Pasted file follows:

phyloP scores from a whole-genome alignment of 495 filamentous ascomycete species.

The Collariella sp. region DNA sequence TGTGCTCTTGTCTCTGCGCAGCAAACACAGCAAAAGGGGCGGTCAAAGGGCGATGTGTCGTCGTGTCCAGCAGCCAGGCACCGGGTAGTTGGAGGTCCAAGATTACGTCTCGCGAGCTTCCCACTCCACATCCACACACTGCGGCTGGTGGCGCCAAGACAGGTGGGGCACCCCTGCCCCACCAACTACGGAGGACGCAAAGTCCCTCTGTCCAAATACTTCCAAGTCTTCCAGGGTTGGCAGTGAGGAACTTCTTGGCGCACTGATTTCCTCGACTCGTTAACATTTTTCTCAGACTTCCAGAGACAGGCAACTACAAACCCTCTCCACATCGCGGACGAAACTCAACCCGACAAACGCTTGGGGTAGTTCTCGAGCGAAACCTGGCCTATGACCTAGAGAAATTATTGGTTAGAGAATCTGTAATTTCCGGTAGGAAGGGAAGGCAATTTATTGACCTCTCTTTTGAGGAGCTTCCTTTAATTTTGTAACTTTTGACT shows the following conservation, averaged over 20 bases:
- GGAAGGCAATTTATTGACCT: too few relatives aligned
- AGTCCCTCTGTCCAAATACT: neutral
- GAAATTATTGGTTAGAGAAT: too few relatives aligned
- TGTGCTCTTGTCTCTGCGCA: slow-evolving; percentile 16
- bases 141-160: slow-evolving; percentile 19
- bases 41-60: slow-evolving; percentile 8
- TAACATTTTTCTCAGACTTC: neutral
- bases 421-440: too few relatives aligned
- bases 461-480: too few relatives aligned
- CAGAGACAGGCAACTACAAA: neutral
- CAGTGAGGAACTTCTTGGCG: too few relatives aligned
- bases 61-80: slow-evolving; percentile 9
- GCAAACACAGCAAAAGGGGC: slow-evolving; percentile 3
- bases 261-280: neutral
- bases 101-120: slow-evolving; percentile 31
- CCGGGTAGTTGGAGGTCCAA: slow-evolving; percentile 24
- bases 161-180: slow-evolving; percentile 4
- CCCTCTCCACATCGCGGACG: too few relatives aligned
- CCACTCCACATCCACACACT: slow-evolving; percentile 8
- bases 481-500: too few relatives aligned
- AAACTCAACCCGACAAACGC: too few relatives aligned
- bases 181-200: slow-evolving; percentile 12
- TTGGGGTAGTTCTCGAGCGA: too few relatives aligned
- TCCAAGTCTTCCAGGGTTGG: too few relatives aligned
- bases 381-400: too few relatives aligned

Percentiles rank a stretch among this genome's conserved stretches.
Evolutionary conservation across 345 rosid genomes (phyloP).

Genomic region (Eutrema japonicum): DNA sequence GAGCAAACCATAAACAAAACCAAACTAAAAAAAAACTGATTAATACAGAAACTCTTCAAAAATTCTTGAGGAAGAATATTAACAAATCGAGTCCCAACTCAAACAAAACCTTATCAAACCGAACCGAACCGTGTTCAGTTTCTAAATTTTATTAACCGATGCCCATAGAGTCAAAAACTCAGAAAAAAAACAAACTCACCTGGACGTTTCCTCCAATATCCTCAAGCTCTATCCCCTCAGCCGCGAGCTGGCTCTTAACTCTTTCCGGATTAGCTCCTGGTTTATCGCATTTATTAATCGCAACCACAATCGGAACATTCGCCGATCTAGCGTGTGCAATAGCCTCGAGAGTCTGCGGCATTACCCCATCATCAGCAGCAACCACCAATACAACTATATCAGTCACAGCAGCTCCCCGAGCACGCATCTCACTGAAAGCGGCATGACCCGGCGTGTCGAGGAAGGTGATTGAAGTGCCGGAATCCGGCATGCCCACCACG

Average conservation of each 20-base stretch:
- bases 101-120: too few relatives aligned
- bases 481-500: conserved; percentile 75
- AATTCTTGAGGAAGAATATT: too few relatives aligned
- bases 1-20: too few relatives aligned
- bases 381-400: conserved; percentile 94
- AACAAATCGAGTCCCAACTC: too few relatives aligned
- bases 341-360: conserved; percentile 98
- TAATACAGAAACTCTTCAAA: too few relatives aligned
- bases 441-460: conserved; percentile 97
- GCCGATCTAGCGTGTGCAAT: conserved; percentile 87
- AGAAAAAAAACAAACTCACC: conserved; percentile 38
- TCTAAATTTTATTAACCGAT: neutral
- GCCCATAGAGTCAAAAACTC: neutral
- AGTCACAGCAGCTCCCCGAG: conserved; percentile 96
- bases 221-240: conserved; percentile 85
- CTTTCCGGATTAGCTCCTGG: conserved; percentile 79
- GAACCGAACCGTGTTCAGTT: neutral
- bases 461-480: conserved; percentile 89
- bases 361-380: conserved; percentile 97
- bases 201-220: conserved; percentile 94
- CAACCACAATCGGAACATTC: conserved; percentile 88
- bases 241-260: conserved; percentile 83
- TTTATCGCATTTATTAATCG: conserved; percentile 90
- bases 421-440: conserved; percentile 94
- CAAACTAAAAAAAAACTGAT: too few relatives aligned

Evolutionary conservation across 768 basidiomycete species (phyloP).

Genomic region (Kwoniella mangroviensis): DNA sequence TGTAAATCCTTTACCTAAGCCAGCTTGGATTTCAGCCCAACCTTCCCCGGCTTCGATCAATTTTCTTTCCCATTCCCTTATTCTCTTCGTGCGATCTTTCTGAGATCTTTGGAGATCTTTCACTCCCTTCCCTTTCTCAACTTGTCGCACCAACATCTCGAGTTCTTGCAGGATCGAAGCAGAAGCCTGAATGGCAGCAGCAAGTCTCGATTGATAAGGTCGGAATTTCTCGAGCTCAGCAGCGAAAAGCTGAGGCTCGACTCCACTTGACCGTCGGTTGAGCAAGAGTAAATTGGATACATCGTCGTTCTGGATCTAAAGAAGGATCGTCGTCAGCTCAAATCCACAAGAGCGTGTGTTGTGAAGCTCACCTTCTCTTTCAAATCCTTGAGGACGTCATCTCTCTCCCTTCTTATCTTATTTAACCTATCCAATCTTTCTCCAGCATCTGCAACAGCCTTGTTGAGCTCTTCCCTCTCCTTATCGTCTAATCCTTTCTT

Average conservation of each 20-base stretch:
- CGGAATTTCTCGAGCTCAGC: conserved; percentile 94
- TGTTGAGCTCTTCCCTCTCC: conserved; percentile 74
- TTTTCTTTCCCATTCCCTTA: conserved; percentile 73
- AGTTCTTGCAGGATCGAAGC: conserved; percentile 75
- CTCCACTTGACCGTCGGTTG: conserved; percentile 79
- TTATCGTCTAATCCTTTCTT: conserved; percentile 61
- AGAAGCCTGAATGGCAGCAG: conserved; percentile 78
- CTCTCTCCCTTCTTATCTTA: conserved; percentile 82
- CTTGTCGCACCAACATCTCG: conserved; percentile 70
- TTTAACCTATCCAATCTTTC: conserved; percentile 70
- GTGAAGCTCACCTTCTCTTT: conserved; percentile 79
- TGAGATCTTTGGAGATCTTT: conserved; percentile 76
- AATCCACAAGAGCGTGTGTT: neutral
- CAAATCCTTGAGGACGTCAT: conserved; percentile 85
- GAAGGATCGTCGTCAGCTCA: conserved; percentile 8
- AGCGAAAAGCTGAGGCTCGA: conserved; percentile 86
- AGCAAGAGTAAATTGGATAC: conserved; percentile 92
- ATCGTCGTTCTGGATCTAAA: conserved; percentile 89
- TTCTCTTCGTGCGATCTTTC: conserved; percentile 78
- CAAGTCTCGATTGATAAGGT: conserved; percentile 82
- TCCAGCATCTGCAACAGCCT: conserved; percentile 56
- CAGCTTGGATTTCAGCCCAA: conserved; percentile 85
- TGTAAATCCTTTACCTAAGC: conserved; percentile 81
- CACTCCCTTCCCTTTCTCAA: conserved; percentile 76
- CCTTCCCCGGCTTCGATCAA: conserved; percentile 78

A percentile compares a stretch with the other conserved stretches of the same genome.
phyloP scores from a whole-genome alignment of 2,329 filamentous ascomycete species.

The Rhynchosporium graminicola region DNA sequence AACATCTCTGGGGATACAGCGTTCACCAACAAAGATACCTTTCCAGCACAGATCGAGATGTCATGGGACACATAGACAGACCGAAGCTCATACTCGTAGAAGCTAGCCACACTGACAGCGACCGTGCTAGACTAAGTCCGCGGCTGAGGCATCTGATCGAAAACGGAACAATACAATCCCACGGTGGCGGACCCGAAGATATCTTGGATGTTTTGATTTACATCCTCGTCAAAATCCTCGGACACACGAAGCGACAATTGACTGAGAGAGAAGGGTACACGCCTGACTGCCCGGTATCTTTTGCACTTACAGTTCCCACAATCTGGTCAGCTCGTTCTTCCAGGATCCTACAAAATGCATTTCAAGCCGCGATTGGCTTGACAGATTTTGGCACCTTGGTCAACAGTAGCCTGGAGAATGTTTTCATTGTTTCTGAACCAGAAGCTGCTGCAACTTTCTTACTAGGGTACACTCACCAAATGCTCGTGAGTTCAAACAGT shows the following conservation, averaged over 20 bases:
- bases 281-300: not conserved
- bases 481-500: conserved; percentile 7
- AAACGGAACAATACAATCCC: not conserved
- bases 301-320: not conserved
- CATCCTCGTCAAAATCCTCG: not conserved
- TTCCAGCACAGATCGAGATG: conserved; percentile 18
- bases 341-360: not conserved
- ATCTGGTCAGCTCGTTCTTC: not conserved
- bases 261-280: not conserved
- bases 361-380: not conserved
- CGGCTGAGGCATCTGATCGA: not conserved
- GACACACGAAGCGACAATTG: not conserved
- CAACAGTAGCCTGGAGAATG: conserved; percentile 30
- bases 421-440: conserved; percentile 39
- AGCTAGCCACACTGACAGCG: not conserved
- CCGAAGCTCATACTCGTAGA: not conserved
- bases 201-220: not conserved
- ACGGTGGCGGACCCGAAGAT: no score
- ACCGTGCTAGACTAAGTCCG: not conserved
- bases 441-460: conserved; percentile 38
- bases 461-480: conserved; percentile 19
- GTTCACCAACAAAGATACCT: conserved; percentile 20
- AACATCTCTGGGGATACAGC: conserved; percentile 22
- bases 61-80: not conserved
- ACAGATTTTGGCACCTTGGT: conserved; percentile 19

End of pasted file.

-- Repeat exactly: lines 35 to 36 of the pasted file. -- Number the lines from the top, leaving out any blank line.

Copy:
- bases 1-20: too few relatives aligned
- bases 381-400: conserved; percentile 94